Contributors are: Susanne Bregnbæk, Ines Calzada, Maribel Casas-Cortés, Anna Gavanas, Gregoris Ioannou, Martin Bak Jørgensen, Irina Kuznetsova-Morenko, Ronaldo Munck, Dimitris Parsanoglou, John Round, Carl-Ulrik Schierup, Peter Schultz Jørgensen, Nazlı Şenses, Vassilis Tsianos, Nicos Trimikliniotis, and Mimi Zou.

Theory in Action

Theoretical Constructionism

Series:

Edited by Peter Sohlberg and Håkon Leiulfsrud

How to approach social theory actively, with a theoretical lens analogous to the use of methods, has been a challenge for professional scholars and students alike. Rather than treating social theory in an iconic manner, we explore the active use of theorizing for constructing and generating new knowledge. Examples of theoretical constructions and topics discussed include: the heuristic role of concepts; theoretical construction work; the importance of question-driven sociology; counterfactual reasoning; the power of ordinary language; an inventory of explanatory practices in social science; abduction; comparative case studies; class operations and the potential for using Merton’s middle range theory. Theory in Action is highly relevant for researchers and students interested in constructing theories in the social sciences.

Contributors are: Göran Ahrne, Mette Andersson, Roar Hagen, Willy Guneriussen, Ragnvald Kalleberg, Håkon Leiulfsrud, Willy Martinussen, Annick Prieur, Peter Sohlberg, Pål Strandbakken, and Richard Swedberg.

Series:

Edited by Oliver Scharbrodt, Samim Akgönül, Ahmet Alibašić, Jørgen Nielsen and Egdunas Racius

From Volume 7 onwards, new format with a more current and topical focus on a country level.


While the strength of the Yearbook has always been the comprehensive geographical remit, starting with volume 7 the reports primarily concentrate on more specific and topical information. The most current research available on public debates, transnational links, legal or political changes that have affected the Muslim population, and activities and initiatives of Muslim organizations from surveyed countries are available throughout the Yearbook. At the end of each country report, an annual overview of statistical and demographic data is presented in an appendix. By using a table format, up-to-date information is quickly accessible for each country.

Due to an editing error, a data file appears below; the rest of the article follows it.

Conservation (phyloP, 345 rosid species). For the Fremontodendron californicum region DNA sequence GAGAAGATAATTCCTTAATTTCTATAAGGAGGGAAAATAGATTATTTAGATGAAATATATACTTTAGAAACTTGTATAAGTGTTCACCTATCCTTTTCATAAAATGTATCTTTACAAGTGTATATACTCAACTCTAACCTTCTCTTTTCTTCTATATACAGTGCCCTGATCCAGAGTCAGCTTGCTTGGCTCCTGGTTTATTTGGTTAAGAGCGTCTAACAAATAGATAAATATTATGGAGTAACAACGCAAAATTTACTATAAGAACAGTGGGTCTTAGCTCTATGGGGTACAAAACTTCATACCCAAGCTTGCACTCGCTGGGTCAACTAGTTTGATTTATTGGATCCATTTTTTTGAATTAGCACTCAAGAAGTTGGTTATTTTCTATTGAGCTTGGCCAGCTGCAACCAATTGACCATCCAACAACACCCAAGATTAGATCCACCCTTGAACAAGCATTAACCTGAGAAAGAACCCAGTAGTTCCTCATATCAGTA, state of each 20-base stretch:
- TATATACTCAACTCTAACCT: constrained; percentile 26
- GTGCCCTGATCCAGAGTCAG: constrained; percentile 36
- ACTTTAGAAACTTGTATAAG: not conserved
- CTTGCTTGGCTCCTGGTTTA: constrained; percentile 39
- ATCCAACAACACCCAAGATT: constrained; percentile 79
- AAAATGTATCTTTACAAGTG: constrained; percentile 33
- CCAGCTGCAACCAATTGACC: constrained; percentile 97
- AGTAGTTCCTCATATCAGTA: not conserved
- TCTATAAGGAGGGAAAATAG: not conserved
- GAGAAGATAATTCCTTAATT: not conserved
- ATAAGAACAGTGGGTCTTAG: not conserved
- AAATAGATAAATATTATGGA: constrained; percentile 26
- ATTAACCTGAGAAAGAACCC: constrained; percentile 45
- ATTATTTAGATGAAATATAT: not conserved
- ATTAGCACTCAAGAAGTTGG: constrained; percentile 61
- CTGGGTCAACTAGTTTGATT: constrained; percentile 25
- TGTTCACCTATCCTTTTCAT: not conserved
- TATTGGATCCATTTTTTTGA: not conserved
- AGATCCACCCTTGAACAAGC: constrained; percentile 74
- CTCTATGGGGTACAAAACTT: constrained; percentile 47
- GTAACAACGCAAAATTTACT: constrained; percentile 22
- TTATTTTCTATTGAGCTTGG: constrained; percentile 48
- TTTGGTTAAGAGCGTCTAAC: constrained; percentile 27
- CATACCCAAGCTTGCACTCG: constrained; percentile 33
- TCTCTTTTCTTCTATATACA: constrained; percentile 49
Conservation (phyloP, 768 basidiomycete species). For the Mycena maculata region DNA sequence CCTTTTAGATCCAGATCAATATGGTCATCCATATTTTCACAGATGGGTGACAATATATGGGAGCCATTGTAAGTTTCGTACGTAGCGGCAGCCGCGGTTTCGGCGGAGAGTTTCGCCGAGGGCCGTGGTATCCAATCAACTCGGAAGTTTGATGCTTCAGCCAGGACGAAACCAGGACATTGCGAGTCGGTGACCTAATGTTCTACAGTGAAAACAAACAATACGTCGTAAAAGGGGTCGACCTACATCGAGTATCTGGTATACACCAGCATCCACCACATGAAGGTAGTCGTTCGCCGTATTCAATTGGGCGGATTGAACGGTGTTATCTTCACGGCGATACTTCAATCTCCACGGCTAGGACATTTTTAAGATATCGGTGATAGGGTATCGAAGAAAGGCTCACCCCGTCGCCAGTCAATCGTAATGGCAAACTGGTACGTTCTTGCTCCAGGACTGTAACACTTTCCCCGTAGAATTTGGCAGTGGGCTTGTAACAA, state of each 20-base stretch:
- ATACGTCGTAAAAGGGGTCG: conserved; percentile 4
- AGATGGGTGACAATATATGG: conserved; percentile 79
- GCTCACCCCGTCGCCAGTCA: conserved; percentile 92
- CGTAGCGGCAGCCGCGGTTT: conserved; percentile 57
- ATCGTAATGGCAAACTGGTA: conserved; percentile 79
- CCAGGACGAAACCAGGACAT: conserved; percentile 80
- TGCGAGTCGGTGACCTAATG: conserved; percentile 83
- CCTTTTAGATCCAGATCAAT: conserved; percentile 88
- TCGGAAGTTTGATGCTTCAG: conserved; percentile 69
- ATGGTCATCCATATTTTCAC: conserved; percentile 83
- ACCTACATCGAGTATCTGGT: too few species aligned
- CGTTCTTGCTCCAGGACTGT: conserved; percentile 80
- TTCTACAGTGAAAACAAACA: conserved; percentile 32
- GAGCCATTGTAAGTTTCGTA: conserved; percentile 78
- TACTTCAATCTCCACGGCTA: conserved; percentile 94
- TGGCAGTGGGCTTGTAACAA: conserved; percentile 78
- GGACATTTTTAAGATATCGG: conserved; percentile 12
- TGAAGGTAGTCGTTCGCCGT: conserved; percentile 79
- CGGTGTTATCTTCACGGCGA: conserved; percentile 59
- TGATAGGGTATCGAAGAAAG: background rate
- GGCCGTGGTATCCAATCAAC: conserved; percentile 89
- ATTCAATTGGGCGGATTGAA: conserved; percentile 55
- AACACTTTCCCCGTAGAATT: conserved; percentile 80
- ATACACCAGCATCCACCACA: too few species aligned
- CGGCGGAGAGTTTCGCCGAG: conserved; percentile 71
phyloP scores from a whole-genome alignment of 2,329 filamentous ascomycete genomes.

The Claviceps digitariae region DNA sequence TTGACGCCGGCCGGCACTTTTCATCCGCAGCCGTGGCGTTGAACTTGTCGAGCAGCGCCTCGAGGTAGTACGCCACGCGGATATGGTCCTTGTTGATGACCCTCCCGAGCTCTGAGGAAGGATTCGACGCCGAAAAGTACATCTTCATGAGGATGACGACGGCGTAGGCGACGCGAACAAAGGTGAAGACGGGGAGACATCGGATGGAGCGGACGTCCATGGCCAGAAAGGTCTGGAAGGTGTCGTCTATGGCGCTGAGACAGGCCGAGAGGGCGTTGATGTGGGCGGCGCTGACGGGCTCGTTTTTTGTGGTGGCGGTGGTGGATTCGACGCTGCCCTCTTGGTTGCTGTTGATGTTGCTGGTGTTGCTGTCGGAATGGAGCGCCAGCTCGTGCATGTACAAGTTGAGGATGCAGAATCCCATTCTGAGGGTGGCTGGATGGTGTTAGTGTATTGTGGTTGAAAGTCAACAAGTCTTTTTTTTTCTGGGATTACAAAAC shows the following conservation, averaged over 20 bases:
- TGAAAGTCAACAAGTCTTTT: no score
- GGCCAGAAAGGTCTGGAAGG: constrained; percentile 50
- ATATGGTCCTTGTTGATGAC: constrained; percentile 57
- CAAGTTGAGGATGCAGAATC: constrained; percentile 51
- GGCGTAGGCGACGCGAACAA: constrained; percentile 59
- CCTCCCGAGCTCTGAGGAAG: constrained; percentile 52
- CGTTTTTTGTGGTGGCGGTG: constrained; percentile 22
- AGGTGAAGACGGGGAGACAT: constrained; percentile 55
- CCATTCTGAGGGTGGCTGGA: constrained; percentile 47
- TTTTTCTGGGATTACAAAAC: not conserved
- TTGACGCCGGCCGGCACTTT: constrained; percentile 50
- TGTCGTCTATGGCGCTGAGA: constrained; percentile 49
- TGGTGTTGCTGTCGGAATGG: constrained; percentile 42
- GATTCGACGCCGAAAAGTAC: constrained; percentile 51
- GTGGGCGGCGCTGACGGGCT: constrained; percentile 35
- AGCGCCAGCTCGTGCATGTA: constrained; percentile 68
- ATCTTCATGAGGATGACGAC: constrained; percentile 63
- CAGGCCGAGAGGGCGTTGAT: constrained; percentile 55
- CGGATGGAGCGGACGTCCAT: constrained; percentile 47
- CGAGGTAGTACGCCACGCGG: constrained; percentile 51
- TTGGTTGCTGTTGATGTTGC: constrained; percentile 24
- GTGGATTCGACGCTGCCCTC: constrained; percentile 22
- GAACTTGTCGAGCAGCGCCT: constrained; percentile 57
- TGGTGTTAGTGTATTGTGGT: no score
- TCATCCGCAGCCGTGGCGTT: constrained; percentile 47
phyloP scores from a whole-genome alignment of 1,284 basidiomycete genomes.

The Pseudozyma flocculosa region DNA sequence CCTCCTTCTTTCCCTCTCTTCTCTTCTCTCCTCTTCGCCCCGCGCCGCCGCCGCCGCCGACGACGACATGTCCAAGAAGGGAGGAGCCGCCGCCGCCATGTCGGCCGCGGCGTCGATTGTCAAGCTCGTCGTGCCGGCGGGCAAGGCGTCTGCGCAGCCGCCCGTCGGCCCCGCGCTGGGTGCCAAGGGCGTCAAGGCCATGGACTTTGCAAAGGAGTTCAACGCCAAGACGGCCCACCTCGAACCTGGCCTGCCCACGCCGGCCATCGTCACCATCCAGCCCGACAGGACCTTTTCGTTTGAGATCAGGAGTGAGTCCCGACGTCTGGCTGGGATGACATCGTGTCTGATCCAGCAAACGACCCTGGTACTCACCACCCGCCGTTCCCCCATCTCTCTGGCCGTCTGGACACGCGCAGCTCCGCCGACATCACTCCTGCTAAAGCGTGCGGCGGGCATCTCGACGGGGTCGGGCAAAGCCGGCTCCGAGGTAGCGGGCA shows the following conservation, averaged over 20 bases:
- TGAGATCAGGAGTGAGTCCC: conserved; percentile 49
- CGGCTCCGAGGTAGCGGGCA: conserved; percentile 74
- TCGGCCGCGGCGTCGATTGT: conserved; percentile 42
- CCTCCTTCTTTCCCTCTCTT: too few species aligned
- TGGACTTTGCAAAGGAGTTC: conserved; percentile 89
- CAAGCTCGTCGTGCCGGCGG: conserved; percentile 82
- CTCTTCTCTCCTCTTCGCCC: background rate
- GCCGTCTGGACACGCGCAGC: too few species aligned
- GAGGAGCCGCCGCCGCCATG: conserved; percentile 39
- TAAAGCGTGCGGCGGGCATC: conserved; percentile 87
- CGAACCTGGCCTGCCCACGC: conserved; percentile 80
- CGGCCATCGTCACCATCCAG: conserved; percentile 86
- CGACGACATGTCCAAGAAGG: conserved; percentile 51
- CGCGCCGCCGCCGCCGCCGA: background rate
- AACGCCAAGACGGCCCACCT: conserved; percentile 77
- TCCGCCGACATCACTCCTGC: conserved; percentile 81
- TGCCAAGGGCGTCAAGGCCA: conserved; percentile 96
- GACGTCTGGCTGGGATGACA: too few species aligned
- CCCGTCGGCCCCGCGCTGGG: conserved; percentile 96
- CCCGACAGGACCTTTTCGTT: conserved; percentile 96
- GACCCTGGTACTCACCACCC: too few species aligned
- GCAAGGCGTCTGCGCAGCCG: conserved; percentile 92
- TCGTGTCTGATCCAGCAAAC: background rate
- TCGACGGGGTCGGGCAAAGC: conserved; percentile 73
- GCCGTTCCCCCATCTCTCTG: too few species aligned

To see how these changes affect the articles, please read this sample chapter about Austria.


The Yearbook of Muslims in Europe is an essential resource for analysis of Europe's dynamic Muslim populations. Featuring up-to-date research from forty-four European countries, the reports provide cumulative knowledge of on-going trends and developments around Muslims in different European countries. In addition to offering a relevant framework for original research, the Yearbook of Muslims in Europe provides an invaluable source of reference for government and NGO officials, journalists, policy-makers, and related research institutions.

The Materiality and Efficacy of Balinese Letters

Situating Scriptural Practices

Series:

Edited by Richard Fox and Annette Hornbacher

The Materiality and Efficacy of Balinese Letters examines traditional uses of writing on the Indonesian island of Bali, focusing on the power attributed to Balinese script.The approach is interdisciplinary and comparative, bringing together insights from anthropological and philological perspectives. Scholars have long recognized a gap between the practices of philological interpretation and those of the Javano-Balinese textual tradition. The question is what impact this gap should have on our conception of ‘the text’. Of what relevance, for example, are the uses to which Balinese script has been put in the context of ceremonial rites? What ideas of materiality, power and agency are at work in the production and preservation of palm-leaf manuscripts, inscribed amulets and other script-bearing instruments?
Contributors include: Andrea Acri, Helen Creese, Richard Fox, H.I.R. Hinzler, Annette Hornbacher, Thomas M. Hunter and Margaret Wiener.